Scientoonist explains diverse subjects, bats for Indian trees | bhopal | Hindustan Times
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Scientoonist explains diverse subjects, bats for Indian trees

bhopal Updated: Oct 02, 2016 20:31 IST
Shruti Tomar, Hindustan Times, Bhopal
Scientoonist

Sceintoonist Pradeep Shrivastava explaining the science through cartoons to students in a seminar on Climate Change at Barkatullah University, in Bhopal. (Chandresh Mathur /Hindustan Times)

World-renowned scientoonist Dr Pradeep Kumar Srivastava touched upon the concept of scientoons, a novel tool in science communication, among various subjects including the importance of Indian tress, while talking to HT on Saturday. He was in the city to take part in a seminar held on city-based Barakatullah University campus.

Srivastava took the help of cartoons to explain the science in an interesting manner and today he is revered as a prominent figure in this field. Scientoons are science cartoons which not only entertain people but also convey lot of information in a simple, understandable and interesting manner.

“Mere explanations of scientific facts and theories about effects of climate change and pollution don’t enthrall people so I started drawing cartoons to explain the same things in an interesting manner to not only students but also common people,” said Srivastava, who is a principal scientist at Lucknow-based Central Drug Research Institute’s division of medicinal and process chemistry.

“Now people are more interested in humorous and funny things. When I delivered my first lecture, I got poor response. Then I invented scientoons which has made science more impactful,” said Srivastava who has delivered a large number of lectures all across the world on scientoons. Among other accolades, he is also the recipient of the outstanding young person of the world award in 1990 by Junior Chambers International, USA.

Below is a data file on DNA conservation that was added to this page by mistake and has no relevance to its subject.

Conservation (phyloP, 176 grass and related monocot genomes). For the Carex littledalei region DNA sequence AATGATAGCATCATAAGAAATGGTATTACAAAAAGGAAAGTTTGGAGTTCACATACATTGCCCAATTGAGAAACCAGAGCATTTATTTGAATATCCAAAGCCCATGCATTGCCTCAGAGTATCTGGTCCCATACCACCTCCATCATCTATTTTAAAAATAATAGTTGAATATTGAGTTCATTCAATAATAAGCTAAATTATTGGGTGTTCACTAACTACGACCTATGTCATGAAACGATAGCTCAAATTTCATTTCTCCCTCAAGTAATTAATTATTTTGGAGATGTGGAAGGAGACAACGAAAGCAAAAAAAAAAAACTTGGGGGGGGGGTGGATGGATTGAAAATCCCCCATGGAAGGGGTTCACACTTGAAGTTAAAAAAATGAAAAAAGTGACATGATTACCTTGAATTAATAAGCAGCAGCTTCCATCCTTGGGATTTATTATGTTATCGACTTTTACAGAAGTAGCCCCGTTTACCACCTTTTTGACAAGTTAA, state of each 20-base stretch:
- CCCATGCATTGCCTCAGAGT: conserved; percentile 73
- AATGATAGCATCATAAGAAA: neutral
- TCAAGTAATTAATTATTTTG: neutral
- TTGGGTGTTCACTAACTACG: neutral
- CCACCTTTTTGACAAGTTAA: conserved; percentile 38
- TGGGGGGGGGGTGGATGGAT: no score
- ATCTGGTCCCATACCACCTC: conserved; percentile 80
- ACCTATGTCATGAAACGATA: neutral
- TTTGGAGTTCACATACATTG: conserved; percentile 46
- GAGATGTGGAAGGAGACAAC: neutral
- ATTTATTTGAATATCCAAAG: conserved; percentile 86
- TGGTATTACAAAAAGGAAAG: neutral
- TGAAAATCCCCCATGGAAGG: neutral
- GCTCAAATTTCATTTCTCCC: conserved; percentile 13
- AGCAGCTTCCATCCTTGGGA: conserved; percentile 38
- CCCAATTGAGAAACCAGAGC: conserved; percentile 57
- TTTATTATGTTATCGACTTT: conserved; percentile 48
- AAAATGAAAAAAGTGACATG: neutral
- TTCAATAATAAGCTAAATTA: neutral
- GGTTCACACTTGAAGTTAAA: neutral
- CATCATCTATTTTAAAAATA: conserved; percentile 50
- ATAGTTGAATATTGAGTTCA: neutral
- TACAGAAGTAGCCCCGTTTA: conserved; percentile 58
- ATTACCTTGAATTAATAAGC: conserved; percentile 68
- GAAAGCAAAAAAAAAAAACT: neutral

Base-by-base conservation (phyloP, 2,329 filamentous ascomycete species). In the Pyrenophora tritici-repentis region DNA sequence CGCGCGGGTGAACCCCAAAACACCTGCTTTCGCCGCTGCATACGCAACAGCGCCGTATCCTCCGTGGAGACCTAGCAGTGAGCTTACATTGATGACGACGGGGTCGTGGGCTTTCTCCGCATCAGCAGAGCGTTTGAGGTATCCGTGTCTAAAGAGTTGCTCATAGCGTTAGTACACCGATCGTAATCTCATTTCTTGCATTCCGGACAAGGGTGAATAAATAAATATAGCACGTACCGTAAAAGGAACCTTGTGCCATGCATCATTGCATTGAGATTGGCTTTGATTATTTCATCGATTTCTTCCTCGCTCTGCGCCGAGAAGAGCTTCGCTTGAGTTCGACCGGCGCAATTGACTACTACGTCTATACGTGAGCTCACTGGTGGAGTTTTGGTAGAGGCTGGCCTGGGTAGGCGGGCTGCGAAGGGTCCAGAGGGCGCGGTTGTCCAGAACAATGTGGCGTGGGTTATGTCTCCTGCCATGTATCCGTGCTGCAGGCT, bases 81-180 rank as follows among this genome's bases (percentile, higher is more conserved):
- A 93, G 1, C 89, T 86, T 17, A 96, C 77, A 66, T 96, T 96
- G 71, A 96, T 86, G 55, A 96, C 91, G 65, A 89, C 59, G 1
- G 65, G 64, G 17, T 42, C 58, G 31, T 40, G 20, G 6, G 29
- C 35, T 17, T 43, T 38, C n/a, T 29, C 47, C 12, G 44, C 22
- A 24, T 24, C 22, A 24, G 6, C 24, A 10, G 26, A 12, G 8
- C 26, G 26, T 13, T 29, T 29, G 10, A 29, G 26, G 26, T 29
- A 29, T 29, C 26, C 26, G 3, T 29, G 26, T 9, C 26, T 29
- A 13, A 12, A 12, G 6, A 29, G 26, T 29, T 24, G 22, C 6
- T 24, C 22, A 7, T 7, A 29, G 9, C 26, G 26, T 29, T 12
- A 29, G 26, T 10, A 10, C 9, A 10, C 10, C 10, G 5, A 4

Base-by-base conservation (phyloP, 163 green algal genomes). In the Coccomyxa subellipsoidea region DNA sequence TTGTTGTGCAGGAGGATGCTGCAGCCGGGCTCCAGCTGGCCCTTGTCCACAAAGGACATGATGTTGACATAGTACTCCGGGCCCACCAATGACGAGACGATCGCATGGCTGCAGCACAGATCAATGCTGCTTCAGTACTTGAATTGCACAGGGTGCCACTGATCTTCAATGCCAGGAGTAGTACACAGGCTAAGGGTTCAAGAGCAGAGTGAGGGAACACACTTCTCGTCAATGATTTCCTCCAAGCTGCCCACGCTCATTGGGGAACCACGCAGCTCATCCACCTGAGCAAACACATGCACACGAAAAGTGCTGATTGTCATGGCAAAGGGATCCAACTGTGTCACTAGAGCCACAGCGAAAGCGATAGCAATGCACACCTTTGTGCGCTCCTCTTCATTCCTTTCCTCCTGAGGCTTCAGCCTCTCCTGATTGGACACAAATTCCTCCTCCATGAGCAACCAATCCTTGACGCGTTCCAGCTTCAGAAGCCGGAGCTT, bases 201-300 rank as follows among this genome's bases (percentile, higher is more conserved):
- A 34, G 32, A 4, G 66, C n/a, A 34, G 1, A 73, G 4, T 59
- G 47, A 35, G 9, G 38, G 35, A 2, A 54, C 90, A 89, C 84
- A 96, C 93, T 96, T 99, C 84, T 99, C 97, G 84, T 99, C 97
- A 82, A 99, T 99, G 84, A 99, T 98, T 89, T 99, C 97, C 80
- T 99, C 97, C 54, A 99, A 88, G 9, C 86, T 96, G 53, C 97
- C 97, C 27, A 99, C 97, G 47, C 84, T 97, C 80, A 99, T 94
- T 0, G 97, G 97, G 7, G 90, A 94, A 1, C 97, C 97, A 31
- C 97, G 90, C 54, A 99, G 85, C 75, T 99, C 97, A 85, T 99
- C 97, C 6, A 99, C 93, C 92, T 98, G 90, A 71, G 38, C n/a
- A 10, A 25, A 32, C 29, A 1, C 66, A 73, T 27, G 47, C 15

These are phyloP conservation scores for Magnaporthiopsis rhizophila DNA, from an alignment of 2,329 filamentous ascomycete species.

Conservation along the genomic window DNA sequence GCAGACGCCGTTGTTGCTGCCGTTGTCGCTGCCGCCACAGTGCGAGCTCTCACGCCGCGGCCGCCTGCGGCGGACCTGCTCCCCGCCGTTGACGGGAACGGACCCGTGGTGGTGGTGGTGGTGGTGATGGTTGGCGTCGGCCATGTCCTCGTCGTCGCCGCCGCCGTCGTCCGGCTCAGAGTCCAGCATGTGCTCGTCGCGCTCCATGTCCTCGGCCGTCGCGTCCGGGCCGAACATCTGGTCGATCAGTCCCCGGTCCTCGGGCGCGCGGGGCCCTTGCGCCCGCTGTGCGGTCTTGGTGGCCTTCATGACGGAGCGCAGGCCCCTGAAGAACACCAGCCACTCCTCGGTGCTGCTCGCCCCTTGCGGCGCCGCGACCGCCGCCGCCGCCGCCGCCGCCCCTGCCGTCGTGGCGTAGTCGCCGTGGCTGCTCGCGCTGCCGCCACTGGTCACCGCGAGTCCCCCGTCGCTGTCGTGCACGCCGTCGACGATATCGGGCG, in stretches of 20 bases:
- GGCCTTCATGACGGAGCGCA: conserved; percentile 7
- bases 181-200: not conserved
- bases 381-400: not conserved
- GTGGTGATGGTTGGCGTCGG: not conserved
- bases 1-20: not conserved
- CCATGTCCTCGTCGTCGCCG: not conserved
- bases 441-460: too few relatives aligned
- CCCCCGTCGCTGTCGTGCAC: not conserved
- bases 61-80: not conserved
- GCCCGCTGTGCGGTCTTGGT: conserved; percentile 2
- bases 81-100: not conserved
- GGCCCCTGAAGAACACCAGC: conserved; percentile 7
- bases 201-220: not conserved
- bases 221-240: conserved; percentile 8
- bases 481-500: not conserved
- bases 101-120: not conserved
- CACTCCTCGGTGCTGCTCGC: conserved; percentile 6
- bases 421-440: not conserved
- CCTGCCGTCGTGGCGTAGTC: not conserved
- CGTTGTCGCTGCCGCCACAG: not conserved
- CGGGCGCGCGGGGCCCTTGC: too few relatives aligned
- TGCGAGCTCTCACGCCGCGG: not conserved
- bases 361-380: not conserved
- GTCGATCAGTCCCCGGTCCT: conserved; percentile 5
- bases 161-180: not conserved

The scientist also said show piece plants and non-shadow trees, which are being planted in large numbers nowadays, are more for beautification than for benefits of ecology. “I have started explaining to people about benefits of Indian trees like pipal, neem and banyan through cartoons and am convincing them that these trees are necessary for our environment,” said Srivastava who on that occasion also explained to students how to decrease the pollution level in cities, especially Gwalior rated as one the most polluted cities in the world by the WHO.

“It really convinces people. Even in Lucknow, I explained the benefits of planting indigenous shadow trees which inspired chief minister Akhilesh Yadav and he got many pipal trees planted,” said Srivastava, adding trees can solve environment-related problems including rise in temperature and pollution.